By Alexandra Slavet
On January 8, the U.S. Attorney for the District of Massachusetts, Andrew E. Lelling, noted in an official statement that he “cannot provide assurances that certain categories of participants in the state-level marijuana trade will be immune from federal prosecution.” This appears to be the strongest negative statement yet from a federal prosecutor following US Attorney General Jeff Sessions’ recent rescission of a series of memoranda which had suggested low prioritization of prosecution of those in the cannabis industry. Sessions is offering each local US Attorney the discretion to pursue prosecutions of state-legal actors as long as they follow long established Department of Justice guidelines for all prosecutions. Other US Attorneys have, for the most part, stayed silent on the issue, confirmed no change in approach, or said they would study the issue.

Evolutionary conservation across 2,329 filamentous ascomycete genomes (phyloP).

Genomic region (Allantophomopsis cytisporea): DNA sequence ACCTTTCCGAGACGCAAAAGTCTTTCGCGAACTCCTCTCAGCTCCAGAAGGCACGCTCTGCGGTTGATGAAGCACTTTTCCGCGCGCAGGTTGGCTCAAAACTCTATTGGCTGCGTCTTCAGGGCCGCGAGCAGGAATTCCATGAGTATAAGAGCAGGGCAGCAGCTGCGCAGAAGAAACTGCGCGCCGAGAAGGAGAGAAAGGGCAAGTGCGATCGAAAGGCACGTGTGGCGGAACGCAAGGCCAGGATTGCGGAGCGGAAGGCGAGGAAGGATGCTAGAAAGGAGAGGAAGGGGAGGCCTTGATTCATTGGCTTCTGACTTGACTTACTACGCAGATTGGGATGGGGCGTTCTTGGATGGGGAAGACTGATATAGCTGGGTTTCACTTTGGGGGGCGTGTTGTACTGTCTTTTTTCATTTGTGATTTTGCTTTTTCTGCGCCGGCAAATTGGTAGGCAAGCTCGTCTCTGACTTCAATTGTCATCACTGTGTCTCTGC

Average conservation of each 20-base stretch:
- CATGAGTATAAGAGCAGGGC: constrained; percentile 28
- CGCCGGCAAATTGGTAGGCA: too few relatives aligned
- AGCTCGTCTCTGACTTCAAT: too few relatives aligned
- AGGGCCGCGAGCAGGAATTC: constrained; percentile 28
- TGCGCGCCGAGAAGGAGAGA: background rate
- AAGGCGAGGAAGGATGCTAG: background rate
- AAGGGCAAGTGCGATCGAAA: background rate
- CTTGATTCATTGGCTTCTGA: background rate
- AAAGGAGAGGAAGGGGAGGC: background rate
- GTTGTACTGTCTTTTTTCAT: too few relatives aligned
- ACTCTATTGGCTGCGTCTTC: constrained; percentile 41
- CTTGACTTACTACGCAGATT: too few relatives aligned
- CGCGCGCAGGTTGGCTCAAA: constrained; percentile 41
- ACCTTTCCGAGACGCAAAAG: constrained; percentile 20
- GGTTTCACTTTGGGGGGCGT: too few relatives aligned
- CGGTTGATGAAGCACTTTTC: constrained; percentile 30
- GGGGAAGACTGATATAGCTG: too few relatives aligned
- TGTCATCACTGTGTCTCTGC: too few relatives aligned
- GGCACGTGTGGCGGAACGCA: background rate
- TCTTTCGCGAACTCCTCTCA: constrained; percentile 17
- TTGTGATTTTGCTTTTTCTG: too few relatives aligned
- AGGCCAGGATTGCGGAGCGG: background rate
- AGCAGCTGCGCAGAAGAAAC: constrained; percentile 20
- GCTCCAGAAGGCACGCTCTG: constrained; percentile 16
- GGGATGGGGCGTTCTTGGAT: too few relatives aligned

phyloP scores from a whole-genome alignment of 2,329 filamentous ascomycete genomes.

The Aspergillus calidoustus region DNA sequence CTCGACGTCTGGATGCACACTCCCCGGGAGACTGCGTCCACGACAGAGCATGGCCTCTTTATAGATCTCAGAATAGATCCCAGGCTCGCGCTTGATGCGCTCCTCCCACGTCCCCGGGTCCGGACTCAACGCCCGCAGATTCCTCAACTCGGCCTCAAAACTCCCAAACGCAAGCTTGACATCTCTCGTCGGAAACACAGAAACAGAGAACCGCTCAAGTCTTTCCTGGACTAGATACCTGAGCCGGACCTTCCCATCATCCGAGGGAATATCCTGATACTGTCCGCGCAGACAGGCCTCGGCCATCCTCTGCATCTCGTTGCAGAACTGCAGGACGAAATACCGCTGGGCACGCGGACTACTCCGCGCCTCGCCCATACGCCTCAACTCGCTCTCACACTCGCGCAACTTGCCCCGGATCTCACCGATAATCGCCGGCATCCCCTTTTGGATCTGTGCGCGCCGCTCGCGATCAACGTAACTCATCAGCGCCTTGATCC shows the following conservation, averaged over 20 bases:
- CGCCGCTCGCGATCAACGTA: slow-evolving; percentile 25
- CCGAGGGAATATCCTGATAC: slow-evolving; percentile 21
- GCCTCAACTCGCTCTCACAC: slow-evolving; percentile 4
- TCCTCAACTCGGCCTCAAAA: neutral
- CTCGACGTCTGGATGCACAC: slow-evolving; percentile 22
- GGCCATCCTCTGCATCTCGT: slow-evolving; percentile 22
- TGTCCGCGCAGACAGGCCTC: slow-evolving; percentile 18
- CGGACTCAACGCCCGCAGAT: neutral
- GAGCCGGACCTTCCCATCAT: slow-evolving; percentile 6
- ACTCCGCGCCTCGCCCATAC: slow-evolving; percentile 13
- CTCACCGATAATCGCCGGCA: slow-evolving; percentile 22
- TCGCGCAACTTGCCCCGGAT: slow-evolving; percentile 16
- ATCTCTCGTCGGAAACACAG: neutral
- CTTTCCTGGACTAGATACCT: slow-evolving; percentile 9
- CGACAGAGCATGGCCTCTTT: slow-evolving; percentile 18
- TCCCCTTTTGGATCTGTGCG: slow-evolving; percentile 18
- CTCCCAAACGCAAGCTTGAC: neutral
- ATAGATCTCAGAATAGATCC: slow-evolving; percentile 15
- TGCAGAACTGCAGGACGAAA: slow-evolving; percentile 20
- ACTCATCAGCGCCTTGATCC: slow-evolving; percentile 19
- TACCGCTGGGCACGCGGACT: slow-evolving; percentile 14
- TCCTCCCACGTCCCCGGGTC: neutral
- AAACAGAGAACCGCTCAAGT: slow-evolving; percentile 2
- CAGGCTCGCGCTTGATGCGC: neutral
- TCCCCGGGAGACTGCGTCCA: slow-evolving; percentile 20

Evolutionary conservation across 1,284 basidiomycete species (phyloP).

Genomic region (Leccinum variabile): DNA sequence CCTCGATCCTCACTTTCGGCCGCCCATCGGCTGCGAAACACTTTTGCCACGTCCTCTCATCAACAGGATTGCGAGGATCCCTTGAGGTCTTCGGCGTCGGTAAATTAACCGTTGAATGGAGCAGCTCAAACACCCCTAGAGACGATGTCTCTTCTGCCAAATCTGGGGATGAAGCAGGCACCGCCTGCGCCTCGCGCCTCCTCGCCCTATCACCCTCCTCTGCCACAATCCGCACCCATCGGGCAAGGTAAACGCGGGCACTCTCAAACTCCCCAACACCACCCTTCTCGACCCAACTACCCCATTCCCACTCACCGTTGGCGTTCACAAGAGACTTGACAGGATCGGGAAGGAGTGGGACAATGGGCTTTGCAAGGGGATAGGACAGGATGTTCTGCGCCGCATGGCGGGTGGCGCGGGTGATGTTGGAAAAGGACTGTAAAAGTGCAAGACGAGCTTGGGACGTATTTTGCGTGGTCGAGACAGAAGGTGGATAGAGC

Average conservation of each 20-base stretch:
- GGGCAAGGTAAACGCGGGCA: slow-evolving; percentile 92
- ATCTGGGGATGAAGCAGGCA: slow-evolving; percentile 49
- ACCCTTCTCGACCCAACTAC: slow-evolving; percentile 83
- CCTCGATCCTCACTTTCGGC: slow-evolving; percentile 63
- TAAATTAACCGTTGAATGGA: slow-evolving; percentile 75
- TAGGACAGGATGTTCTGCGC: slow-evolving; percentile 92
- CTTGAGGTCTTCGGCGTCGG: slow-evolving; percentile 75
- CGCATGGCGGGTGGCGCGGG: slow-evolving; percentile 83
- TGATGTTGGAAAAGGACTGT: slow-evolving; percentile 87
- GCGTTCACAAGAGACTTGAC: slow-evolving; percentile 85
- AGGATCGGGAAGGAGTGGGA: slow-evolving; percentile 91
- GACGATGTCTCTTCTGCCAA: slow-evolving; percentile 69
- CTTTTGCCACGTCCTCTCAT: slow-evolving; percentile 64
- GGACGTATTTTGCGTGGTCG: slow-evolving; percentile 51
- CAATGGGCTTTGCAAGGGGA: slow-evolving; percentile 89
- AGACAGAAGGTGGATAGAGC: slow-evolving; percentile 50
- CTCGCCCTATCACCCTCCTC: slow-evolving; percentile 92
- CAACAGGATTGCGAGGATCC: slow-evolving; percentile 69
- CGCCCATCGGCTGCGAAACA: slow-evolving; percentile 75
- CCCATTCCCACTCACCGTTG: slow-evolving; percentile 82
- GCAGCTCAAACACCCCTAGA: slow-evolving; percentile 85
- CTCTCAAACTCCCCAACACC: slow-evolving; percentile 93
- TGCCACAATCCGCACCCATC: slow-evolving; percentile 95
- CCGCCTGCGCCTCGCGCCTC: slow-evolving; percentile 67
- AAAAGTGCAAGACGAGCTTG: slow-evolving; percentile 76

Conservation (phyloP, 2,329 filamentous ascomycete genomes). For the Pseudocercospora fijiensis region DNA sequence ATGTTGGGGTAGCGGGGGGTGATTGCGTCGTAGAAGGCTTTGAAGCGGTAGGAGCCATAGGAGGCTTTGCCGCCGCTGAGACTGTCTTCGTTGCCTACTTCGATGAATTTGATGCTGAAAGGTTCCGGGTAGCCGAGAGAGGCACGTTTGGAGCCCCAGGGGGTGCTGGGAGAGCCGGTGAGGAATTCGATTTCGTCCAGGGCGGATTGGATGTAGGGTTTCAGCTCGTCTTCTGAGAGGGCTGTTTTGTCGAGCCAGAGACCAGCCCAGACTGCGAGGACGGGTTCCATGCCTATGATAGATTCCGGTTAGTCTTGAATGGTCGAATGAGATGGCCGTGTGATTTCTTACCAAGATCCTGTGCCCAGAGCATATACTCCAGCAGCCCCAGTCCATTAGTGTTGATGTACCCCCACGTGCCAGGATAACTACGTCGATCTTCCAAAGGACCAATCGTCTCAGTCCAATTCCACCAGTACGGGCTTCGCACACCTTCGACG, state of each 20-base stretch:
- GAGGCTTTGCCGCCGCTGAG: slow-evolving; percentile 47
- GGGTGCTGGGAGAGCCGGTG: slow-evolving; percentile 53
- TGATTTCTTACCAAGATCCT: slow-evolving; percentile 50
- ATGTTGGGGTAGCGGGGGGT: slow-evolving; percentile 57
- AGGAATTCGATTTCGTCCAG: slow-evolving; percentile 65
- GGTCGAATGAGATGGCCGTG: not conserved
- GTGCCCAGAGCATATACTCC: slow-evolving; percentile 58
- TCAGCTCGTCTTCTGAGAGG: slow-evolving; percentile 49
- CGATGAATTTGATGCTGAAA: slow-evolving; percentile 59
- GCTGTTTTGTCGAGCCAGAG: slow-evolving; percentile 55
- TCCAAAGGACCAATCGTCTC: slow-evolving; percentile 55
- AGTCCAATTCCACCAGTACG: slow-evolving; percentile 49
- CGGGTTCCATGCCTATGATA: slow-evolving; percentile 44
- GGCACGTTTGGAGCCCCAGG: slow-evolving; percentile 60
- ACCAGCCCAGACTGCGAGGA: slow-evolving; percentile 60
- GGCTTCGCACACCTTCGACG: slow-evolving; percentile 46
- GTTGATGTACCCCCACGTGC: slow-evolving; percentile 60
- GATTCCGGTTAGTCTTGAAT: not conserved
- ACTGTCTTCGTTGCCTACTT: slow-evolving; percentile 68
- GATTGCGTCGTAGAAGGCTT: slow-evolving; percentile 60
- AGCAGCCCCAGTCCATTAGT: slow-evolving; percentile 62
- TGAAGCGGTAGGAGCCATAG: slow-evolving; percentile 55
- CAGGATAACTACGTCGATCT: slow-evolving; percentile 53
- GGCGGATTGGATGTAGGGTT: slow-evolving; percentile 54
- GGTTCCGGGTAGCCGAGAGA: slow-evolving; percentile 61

Massachusetts has approved both medical and adult use of cannabis and is in the process of finalizing regulations to commence the growth and sale of adult use. Medical cannabis has been legal in the Commonwealth since January 2013. Lelling’s statement defers to the federal law and the legislative process, noting that Congress has declared it a federal crime to cultivate, distribute and/or possess cannabis, and indicates that he will make determinations of whether to prosecute on a case-by-case basis.
Lelling’s statement included a hint of hope for Massachusetts cannabis actors, noting the “limited federal resources” available to pursue such prosecutions. Lelling’s statement highlights the importance for licensed cannabis establishments in Massachusetts to strictly conform to the legal requirements and keep abreast of the developing regulations. Even though there is no guarantee of immunity from prosecution, if the standard is a case-by-case determination, industry advocates hope that Lelling’s discretion will lead him not to prosecute those abiding by state law.